December 11, 2018

BLOG: Lessons from Our Class

Feature Series: HoyasForShe Reflections

On November 15, the Gender+ Justice Initiative and the Theater & Performance Studies Program hosted a pre-show discussion for the play Our Class. The topic was “What Could I Do? Questions for Today from the Play Our Class.”

Playwright Tadeusz Słobodzianek wrote Our Class in Polish, and it was first performed in 2008. The story focuses on ten classmates, five Jewish and five Catholic, who grew up in Poland. The main act of violence in the play situates around the Jedwabne massacre of July 10, 1941.

The play was inspired by Jan T. Gross’s book Neighbors (2001), which debunked the assumption that the Nazis solely instigated the pogrom and described the mass-murder as largely carried out by Catholic neighbors who later moved into the Jewish homes and businesses. The play focuses on the range of antisemitic prejudices that caused interpersonal homicidal and sexual violence.

The talk featured Dionne Smith Coker-Appiah, Ph.D., MAED, an associate professor in the Department of Psychiatry at Georgetown University School of Medicine. She was joined by Mariana Nozela Prado (MSFS‘19), a master's candidate in conflict resolution who works as a student facilitator in bystander training. Lastly, they were joined by Julia Tvardovskaya (MSFS‘20), the assistant choreographer and a master’s candidate in the School of Foreign Service.

Coker-Appiah said that one of the key methods to countering adolescent dating violence is to deal with misogyny at an early age and teach young men not to be complicit bystanders when they see casual microaggressions against women. This line of thinking connects with the major theme of the play of the growing antisemitism amongst the classmates. The path to murdering your Jewish classmates starts with antisemitic children songs.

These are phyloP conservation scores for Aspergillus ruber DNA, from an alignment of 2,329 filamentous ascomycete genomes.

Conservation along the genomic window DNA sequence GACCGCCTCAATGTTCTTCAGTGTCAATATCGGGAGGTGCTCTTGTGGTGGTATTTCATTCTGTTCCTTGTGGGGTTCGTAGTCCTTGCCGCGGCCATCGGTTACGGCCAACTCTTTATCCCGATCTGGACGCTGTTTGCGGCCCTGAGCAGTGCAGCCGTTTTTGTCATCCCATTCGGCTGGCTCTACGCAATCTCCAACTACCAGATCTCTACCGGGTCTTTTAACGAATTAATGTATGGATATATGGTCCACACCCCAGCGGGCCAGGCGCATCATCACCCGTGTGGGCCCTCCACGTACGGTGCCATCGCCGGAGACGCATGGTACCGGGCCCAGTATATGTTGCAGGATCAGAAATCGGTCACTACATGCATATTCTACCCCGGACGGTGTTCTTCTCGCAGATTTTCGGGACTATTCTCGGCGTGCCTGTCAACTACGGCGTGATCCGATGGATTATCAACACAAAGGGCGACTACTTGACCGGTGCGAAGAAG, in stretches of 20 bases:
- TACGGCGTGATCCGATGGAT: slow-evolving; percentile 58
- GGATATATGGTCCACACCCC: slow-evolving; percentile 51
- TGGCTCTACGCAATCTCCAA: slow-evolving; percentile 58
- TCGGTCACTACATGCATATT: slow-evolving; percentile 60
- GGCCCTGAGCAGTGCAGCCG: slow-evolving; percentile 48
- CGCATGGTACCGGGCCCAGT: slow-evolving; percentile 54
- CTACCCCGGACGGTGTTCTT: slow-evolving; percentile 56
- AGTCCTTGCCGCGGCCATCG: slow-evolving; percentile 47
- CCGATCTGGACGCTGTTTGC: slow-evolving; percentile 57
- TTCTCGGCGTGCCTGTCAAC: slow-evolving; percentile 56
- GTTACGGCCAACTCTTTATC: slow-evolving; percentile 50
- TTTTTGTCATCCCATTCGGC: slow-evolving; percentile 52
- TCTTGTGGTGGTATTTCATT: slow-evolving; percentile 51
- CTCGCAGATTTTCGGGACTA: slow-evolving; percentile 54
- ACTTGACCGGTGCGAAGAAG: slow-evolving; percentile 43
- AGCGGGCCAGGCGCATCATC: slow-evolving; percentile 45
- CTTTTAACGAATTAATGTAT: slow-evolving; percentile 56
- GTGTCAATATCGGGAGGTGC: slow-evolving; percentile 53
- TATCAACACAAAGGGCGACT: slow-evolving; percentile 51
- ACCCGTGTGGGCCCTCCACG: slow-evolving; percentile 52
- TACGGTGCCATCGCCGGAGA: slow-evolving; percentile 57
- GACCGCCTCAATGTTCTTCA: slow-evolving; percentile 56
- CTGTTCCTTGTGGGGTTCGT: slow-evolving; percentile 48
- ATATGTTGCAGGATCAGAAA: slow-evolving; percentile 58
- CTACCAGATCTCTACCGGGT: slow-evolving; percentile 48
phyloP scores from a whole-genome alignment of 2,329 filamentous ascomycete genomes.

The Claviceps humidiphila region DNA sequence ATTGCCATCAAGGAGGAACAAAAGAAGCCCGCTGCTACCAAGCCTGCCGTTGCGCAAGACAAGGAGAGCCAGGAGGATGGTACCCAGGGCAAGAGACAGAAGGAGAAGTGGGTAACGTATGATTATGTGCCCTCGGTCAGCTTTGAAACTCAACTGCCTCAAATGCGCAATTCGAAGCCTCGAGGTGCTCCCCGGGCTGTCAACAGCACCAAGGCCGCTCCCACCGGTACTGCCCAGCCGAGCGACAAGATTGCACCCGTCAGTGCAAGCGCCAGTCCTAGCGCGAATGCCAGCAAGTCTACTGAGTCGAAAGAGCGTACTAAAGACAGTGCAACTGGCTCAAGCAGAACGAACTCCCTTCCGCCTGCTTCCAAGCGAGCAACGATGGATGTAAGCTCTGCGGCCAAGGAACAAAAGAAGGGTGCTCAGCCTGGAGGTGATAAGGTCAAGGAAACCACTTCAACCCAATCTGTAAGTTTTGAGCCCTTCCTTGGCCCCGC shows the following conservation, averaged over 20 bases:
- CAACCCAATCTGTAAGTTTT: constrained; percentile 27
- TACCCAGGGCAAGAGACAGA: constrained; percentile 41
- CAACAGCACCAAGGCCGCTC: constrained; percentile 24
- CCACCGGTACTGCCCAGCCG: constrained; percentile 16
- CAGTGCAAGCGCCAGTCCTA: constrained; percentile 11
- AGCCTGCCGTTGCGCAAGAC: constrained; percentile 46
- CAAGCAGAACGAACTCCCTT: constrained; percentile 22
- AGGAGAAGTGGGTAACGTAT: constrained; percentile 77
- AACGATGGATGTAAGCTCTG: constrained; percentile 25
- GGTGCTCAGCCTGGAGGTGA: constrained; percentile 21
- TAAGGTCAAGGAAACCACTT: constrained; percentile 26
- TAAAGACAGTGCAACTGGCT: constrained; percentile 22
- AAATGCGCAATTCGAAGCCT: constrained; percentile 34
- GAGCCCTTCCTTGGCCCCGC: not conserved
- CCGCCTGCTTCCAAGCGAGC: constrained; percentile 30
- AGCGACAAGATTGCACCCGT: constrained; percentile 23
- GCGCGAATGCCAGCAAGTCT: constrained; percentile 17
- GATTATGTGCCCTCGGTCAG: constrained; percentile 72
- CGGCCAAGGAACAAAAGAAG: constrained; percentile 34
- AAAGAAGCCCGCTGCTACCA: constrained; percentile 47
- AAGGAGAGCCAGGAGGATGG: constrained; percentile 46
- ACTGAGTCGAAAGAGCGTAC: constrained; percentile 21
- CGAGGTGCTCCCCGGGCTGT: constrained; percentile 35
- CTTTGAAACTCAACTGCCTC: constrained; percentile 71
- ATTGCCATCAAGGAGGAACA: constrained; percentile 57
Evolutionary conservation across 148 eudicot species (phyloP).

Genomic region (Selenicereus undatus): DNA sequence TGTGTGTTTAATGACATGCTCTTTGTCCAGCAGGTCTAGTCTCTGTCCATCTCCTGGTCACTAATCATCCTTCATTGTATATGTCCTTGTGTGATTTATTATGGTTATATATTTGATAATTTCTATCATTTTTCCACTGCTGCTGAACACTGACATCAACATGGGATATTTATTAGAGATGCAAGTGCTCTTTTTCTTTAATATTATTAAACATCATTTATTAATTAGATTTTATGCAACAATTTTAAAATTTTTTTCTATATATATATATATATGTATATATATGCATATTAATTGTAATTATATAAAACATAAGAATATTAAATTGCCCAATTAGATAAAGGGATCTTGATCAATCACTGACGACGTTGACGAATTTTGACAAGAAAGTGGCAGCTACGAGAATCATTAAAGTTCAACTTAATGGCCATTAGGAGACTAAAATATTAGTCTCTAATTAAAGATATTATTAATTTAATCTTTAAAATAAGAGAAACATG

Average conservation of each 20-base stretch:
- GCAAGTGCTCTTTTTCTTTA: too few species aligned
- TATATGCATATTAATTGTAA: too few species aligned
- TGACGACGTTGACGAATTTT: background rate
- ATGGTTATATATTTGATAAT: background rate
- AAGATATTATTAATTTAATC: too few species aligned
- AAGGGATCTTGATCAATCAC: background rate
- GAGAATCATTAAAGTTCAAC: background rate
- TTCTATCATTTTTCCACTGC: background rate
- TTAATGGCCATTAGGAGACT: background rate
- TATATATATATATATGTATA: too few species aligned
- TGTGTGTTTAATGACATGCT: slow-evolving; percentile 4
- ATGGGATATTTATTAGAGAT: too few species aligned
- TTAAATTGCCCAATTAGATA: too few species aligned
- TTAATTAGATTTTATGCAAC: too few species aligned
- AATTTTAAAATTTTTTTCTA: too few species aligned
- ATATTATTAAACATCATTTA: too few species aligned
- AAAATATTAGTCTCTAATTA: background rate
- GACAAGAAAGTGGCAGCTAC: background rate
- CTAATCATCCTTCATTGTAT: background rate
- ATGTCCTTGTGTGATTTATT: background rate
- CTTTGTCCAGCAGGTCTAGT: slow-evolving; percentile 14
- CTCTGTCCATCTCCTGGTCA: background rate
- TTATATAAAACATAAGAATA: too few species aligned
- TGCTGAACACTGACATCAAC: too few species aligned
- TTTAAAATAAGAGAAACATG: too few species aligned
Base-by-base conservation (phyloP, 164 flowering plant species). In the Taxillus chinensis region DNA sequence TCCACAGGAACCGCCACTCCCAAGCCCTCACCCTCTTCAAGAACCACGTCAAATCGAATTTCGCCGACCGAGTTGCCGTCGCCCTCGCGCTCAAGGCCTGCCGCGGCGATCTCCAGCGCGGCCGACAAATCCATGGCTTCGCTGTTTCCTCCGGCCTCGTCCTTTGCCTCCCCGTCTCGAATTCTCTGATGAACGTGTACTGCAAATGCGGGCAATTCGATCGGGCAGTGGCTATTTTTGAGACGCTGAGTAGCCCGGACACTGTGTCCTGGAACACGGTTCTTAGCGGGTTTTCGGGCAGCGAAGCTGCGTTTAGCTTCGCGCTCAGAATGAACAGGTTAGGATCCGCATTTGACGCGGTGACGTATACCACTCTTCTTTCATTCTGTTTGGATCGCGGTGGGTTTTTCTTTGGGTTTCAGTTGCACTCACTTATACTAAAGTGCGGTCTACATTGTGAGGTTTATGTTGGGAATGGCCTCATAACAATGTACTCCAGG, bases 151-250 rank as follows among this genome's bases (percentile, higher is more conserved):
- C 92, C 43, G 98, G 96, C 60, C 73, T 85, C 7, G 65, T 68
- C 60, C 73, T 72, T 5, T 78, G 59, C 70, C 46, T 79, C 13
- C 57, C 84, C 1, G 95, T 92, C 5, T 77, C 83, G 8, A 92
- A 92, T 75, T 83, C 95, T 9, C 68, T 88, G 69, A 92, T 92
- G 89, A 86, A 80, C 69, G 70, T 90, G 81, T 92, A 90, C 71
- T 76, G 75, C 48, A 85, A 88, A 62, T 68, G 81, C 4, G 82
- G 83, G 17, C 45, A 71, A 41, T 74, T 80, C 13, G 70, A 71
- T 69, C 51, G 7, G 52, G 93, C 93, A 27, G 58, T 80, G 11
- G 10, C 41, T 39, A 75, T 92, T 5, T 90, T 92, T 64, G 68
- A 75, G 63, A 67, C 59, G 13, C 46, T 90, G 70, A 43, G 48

Moreover, Prado brought up in her bystander training that students in a survey were asked to locate specific acts of violence (both sexual and nonsexual) on an x and y-axis graph comparing frequency of violent acts compared to how immoral those acts were. Students rated violent acts that happen more frequently to be not as bad violent acts that happen infrequently. This speaks to the trend that normalizing smaller aggressions allows for the acts of violence that we deem unspeakable and unforgivable.

The question of normalizing violence was also brought up by Tvardovskaya, who spoke on the toll that acting out these scenes can have on cast members. She said that while staging murder and sexual assault brings up the concern of perpetuating violence, the cast of Our Class worked hard on not desensitizing the brutal acts but using these stylized forms of violence to allow emotional connections to be made by the audience. The members of the cast were also given resources to prevent a toll on both the actors perpetrating and receiving violent acts.

Neither the pre-show discussion nor Our Class can provide an answer on how to respond when you see an act of genocide happening before your eyes. However, both the discussion and the play illustrated how bystander intervention to small antisemitic or misogynistic acts when your personal safety is not in danger can help prevent future harm.

This post was prepared by Katie O'Hara (G'19) as part of the HoyasForShe Student Fellowship.

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